For some use cases, a one size fits all operating system doesn't fit the bill. That's where customized operating systems can come into play, with Linux being a key enabler.
As part of the upcoming Fedora 15 Linux release, there will be multiple 'spins' or customized variants of the general-purpose Linux operating system release, to meet specific needs and use-cases.
The custom spins will be available as Live Images that enable users to run the distro from a CD/DVD or USB key without the need to install to a hard drive. Fedora is a community Linux distribution sponsored by Red Hat (NYSE:RHT). The customized Fedora 15 spins include security, gaming and desktop variants for KDE, LXDE and Xfce and is set for availability as the same time as Fedora 15 is generally available.
"Some of the spins have always been available but we've done a lot of work on the way that those spins get created," Jared Smith, Fedora Project Leader told InternetNews.com. "Before, a lot of the spins were created in a manual run process, outside of our normal build system."
Starting with Fedora 15, the building of some of the custom spins now happens within the Fedora infrastructure.
"We got our Koji build server to actually build the live images directly inside of our build system," Smith said. "It just made more sense to get those spun up at the same time that we put out the main release, rather than having to go through a manual process after the release was finished."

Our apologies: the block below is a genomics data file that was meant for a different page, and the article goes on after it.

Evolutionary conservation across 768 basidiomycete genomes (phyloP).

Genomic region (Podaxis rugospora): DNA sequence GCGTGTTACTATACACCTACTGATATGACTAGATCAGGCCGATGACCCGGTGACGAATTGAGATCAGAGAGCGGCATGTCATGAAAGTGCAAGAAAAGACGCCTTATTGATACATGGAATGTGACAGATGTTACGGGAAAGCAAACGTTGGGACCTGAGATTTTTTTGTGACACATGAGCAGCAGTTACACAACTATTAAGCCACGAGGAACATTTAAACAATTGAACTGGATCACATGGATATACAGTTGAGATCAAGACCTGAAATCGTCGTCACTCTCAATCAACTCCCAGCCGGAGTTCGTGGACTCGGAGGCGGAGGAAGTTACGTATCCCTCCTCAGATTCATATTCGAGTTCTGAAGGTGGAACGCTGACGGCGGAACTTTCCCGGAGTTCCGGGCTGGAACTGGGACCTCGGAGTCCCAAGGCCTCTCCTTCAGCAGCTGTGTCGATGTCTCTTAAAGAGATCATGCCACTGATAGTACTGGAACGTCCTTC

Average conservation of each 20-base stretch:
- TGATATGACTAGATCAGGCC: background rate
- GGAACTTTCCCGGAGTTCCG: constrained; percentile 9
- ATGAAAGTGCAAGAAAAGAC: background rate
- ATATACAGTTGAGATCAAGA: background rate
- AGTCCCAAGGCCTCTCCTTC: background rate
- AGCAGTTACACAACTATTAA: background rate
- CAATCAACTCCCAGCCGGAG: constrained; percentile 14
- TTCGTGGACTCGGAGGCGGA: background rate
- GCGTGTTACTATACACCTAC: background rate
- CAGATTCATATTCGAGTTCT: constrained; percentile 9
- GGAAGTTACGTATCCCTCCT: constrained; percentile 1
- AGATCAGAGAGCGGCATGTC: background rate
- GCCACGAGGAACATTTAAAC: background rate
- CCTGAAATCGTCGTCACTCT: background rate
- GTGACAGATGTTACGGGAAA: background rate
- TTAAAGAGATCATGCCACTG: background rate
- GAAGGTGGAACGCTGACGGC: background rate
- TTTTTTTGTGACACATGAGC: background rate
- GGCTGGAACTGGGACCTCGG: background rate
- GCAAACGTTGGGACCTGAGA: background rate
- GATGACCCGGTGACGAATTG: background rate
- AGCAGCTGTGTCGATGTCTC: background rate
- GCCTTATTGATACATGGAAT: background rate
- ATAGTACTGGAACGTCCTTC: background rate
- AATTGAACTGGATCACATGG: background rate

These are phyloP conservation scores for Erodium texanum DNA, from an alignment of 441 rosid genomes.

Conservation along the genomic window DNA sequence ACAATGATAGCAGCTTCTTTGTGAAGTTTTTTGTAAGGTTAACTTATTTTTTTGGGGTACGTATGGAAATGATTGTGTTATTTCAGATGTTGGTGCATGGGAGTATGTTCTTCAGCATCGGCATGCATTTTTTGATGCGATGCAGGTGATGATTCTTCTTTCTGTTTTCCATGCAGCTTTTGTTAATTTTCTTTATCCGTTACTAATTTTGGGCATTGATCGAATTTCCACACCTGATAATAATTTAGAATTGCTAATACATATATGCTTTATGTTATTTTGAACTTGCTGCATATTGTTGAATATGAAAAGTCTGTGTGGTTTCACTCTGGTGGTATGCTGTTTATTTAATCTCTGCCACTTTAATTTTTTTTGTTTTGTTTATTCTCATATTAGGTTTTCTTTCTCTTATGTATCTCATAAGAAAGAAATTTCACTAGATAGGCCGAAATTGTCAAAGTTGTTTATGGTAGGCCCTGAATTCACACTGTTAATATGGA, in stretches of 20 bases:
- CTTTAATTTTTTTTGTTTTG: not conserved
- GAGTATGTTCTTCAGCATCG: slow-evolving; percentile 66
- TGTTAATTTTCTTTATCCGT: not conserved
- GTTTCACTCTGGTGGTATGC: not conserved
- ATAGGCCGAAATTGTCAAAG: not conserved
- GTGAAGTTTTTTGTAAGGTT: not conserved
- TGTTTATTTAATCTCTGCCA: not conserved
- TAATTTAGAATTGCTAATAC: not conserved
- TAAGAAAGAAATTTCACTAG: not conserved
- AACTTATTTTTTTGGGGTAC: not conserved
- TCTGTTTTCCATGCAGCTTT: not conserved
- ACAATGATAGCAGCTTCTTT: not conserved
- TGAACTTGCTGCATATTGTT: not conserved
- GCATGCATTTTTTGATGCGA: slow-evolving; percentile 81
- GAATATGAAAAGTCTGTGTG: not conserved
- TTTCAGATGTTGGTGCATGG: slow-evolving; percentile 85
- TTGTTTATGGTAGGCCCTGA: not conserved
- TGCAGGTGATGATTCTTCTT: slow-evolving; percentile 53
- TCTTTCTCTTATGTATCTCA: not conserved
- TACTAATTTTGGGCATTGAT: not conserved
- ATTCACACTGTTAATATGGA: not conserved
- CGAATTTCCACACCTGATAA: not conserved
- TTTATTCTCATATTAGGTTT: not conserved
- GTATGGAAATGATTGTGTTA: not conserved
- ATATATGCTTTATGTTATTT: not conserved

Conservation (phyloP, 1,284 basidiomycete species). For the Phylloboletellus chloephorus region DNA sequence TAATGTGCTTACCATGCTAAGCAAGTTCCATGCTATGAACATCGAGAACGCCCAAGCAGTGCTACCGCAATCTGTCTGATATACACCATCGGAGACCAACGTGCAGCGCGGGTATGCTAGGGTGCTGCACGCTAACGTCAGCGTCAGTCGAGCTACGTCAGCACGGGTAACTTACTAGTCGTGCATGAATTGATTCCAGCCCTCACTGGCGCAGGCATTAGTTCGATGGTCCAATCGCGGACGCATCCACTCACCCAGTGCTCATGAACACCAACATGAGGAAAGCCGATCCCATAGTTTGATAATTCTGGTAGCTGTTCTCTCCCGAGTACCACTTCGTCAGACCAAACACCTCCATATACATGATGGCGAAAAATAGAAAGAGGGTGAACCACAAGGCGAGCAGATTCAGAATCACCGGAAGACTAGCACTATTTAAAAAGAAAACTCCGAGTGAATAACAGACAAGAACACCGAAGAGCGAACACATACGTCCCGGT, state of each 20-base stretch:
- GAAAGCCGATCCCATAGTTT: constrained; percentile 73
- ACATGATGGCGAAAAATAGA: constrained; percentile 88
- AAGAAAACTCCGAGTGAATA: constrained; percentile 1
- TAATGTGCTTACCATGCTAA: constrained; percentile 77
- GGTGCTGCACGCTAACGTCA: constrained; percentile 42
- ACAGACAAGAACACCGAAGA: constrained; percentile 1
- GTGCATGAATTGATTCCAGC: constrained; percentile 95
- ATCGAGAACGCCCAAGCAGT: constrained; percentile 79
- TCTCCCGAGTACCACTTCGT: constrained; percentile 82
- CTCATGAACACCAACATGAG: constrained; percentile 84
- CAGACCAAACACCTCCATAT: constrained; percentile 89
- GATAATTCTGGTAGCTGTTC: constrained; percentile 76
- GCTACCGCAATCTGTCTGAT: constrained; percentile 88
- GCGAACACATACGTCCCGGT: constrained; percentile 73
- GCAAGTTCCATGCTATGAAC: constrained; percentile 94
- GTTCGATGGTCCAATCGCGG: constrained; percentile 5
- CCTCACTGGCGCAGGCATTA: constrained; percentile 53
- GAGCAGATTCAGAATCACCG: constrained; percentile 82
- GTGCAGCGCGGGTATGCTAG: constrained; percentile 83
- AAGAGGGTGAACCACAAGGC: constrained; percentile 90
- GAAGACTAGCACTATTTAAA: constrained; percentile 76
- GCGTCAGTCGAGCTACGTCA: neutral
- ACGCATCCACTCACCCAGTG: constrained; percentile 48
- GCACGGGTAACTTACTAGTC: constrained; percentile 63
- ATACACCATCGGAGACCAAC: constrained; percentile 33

Smith explained that the customized Fedora spins have been organized by the spins special interest group (SIG) within the Fedora community. In terms of how the Fedora project determined which spins would be included on release day, Smith noted that the spins SIG identified which spins are being actively maintained and tested.
"If we create a spin and no one is using it or testing it, it may not be ready for release on release day," Smith said. "If it's something that has a community behind it then it's much more likely that it will get voted up by the spin SIG."
From Smith's perspective, having the spins available is a key part of expanding the market for Fedora Linux.
"We wouldn't go through the effort of building the spins if we didn't think they were useful for both building our community and to give people a creative outlet to do what is best for them," Smith said. "It's really hard to make a one size fits all operating system, so we found that the spin process allows people to be more focused on what part of the operating system they want."
With Fedora 15, the Live Images provided for the custom spins will also be bigger than ever before thanks to new compression technology. Fedora 15 will now be using LZMA compression for the Live Images enabling more applications to be put into each image.
"What we were barely squeezing into a 700 mb image before is now using approximately 550 to 580 mb of space, " Smith said. "So there is a fairly healthy gain in terms of the amount of packages that you can fit on a live image."